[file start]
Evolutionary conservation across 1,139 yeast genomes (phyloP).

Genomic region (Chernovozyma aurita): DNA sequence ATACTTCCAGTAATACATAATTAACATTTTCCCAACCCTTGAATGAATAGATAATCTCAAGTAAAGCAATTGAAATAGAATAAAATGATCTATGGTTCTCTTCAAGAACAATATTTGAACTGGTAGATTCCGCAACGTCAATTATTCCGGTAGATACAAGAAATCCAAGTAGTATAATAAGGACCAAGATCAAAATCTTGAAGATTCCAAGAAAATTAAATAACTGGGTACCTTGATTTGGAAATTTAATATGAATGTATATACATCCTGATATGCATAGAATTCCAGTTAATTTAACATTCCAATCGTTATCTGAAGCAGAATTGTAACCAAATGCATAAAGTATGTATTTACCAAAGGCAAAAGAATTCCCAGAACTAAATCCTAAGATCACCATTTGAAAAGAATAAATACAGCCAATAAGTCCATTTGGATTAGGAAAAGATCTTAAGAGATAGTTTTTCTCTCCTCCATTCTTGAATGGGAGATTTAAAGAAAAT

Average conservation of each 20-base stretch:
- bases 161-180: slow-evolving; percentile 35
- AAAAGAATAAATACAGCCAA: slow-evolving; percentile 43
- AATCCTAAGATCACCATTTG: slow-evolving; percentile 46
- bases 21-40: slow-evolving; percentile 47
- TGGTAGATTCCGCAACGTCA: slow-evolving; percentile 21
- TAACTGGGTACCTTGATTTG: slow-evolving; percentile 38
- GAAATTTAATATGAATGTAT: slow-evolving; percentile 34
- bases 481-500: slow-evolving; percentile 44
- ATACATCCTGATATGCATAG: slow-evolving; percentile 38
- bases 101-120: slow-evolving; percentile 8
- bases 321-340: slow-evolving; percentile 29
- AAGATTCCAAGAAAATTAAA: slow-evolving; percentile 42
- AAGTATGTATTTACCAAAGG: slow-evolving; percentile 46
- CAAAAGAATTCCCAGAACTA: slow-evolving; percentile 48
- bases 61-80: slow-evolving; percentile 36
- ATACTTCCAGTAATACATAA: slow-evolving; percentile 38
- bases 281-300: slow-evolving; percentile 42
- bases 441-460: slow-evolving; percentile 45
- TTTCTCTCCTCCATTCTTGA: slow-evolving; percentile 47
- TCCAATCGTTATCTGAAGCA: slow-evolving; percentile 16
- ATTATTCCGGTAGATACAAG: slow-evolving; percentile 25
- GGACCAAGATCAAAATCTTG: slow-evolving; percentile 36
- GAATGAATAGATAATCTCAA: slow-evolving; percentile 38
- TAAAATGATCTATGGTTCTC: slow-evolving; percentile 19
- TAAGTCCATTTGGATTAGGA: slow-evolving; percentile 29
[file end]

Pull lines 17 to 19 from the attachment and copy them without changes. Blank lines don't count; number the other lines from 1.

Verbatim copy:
- CAAAAGAATTCCCAGAACTA: slow-evolving; percentile 48
- bases 61-80: slow-evolving; percentile 36
- ATACTTCCAGTAATACATAA: slow-evolving; percentile 38